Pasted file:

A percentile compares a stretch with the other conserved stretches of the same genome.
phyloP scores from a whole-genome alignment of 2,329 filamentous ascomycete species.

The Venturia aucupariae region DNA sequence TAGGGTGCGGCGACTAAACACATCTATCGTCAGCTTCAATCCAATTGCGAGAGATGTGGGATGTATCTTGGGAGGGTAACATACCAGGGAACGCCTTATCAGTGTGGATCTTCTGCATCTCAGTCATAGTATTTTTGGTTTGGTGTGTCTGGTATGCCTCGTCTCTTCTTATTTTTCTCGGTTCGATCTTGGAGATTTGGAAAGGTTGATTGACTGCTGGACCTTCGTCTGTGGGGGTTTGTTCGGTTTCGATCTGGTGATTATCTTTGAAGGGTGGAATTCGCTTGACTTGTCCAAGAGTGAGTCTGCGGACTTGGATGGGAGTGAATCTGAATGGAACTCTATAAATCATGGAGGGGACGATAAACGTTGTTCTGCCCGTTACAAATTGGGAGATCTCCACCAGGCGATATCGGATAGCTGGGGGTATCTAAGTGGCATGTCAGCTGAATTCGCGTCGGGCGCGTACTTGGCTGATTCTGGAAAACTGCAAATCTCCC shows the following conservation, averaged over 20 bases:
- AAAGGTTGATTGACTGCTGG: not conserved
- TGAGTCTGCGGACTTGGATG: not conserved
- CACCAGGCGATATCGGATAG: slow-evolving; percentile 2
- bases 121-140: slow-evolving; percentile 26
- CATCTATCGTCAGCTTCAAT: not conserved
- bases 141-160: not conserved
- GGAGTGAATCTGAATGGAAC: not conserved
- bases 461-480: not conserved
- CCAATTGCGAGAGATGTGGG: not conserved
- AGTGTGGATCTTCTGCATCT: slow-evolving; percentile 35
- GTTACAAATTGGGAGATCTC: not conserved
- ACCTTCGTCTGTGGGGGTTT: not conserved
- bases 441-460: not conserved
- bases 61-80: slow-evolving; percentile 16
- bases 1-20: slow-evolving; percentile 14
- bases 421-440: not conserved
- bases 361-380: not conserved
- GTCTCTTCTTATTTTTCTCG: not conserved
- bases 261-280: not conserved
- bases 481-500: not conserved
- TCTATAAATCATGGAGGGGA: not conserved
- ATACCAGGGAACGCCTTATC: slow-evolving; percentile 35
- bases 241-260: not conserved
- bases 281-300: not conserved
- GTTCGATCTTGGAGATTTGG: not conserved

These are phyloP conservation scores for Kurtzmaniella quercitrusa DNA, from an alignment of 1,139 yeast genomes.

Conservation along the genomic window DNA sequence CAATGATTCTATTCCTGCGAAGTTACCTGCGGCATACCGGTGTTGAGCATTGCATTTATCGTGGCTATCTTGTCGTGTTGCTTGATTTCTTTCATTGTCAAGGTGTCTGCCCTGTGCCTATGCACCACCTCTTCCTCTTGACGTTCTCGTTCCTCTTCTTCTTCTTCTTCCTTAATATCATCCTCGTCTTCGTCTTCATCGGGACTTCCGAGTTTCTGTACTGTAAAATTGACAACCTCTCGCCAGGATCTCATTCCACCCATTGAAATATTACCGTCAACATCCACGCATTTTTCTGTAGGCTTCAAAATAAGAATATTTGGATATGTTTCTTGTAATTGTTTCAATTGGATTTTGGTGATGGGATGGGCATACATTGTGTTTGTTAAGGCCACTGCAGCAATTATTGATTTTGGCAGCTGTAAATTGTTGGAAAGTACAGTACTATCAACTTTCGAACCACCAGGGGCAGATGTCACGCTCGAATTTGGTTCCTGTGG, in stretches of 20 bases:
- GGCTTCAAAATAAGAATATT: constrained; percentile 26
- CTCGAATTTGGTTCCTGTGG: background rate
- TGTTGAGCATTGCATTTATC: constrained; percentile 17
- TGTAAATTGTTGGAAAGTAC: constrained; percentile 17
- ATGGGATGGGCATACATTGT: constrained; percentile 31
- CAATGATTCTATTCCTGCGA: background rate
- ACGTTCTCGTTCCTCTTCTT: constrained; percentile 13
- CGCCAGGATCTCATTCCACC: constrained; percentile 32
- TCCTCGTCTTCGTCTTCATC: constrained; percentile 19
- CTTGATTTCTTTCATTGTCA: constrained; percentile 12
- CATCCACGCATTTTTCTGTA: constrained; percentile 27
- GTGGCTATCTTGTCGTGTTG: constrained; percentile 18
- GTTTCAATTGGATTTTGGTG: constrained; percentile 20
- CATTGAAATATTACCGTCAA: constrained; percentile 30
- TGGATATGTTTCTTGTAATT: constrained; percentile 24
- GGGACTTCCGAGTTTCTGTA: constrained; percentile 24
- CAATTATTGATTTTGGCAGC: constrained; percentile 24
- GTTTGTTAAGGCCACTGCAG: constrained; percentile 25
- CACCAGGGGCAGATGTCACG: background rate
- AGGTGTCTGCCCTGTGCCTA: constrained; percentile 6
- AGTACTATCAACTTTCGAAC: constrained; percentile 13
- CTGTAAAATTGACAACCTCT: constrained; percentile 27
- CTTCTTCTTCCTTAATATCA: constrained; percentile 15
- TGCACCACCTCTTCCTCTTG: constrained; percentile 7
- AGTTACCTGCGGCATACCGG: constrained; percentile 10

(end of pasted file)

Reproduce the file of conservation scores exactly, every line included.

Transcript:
A percentile compares a stretch with the other conserved stretches of the same genome.
phyloP scores from a whole-genome alignment of 2,329 filamentous ascomycete species.

The Venturia aucupariae region DNA sequence TAGGGTGCGGCGACTAAACACATCTATCGTCAGCTTCAATCCAATTGCGAGAGATGTGGGATGTATCTTGGGAGGGTAACATACCAGGGAACGCCTTATCAGTGTGGATCTTCTGCATCTCAGTCATAGTATTTTTGGTTTGGTGTGTCTGGTATGCCTCGTCTCTTCTTATTTTTCTCGGTTCGATCTTGGAGATTTGGAAAGGTTGATTGACTGCTGGACCTTCGTCTGTGGGGGTTTGTTCGGTTTCGATCTGGTGATTATCTTTGAAGGGTGGAATTCGCTTGACTTGTCCAAGAGTGAGTCTGCGGACTTGGATGGGAGTGAATCTGAATGGAACTCTATAAATCATGGAGGGGACGATAAACGTTGTTCTGCCCGTTACAAATTGGGAGATCTCCACCAGGCGATATCGGATAGCTGGGGGTATCTAAGTGGCATGTCAGCTGAATTCGCGTCGGGCGCGTACTTGGCTGATTCTGGAAAACTGCAAATCTCCC shows the following conservation, averaged over 20 bases:
- AAAGGTTGATTGACTGCTGG: not conserved
- TGAGTCTGCGGACTTGGATG: not conserved
- CACCAGGCGATATCGGATAG: slow-evolving; percentile 2
- bases 121-140: slow-evolving; percentile 26
- CATCTATCGTCAGCTTCAAT: not conserved
- bases 141-160: not conserved
- GGAGTGAATCTGAATGGAAC: not conserved
- bases 461-480: not conserved
- CCAATTGCGAGAGATGTGGG: not conserved
- AGTGTGGATCTTCTGCATCT: slow-evolving; percentile 35
- GTTACAAATTGGGAGATCTC: not conserved
- ACCTTCGTCTGTGGGGGTTT: not conserved
- bases 441-460: not conserved
- bases 61-80: slow-evolving; percentile 16
- bases 1-20: slow-evolving; percentile 14
- bases 421-440: not conserved
- bases 361-380: not conserved
- GTCTCTTCTTATTTTTCTCG: not conserved
- bases 261-280: not conserved
- bases 481-500: not conserved
- TCTATAAATCATGGAGGGGA: not conserved
- ATACCAGGGAACGCCTTATC: slow-evolving; percentile 35
- bases 241-260: not conserved
- bases 281-300: not conserved
- GTTCGATCTTGGAGATTTGG: not conserved

These are phyloP conservation scores for Kurtzmaniella quercitrusa DNA, from an alignment of 1,139 yeast genomes.

Conservation along the genomic window DNA sequence CAATGATTCTATTCCTGCGAAGTTACCTGCGGCATACCGGTGTTGAGCATTGCATTTATCGTGGCTATCTTGTCGTGTTGCTTGATTTCTTTCATTGTCAAGGTGTCTGCCCTGTGCCTATGCACCACCTCTTCCTCTTGACGTTCTCGTTCCTCTTCTTCTTCTTCTTCCTTAATATCATCCTCGTCTTCGTCTTCATCGGGACTTCCGAGTTTCTGTACTGTAAAATTGACAACCTCTCGCCAGGATCTCATTCCACCCATTGAAATATTACCGTCAACATCCACGCATTTTTCTGTAGGCTTCAAAATAAGAATATTTGGATATGTTTCTTGTAATTGTTTCAATTGGATTTTGGTGATGGGATGGGCATACATTGTGTTTGTTAAGGCCACTGCAGCAATTATTGATTTTGGCAGCTGTAAATTGTTGGAAAGTACAGTACTATCAACTTTCGAACCACCAGGGGCAGATGTCACGCTCGAATTTGGTTCCTGTGG, in stretches of 20 bases:
- GGCTTCAAAATAAGAATATT: constrained; percentile 26
- CTCGAATTTGGTTCCTGTGG: background rate
- TGTTGAGCATTGCATTTATC: constrained; percentile 17
- TGTAAATTGTTGGAAAGTAC: constrained; percentile 17
- ATGGGATGGGCATACATTGT: constrained; percentile 31
- CAATGATTCTATTCCTGCGA: background rate
- ACGTTCTCGTTCCTCTTCTT: constrained; percentile 13
- CGCCAGGATCTCATTCCACC: constrained; percentile 32
- TCCTCGTCTTCGTCTTCATC: constrained; percentile 19
- CTTGATTTCTTTCATTGTCA: constrained; percentile 12
- CATCCACGCATTTTTCTGTA: constrained; percentile 27
- GTGGCTATCTTGTCGTGTTG: constrained; percentile 18
- GTTTCAATTGGATTTTGGTG: constrained; percentile 20
- CATTGAAATATTACCGTCAA: constrained; percentile 30
- TGGATATGTTTCTTGTAATT: constrained; percentile 24
- GGGACTTCCGAGTTTCTGTA: constrained; percentile 24
- CAATTATTGATTTTGGCAGC: constrained; percentile 24
- GTTTGTTAAGGCCACTGCAG: constrained; percentile 25
- CACCAGGGGCAGATGTCACG: background rate
- AGGTGTCTGCCCTGTGCCTA: constrained; percentile 6
- AGTACTATCAACTTTCGAAC: constrained; percentile 13
- CTGTAAAATTGACAACCTCT: constrained; percentile 27
- CTTCTTCTTCCTTAATATCA: constrained; percentile 15
- TGCACCACCTCTTCCTCTTG: constrained; percentile 7
- AGTTACCTGCGGCATACCGG: constrained; percentile 10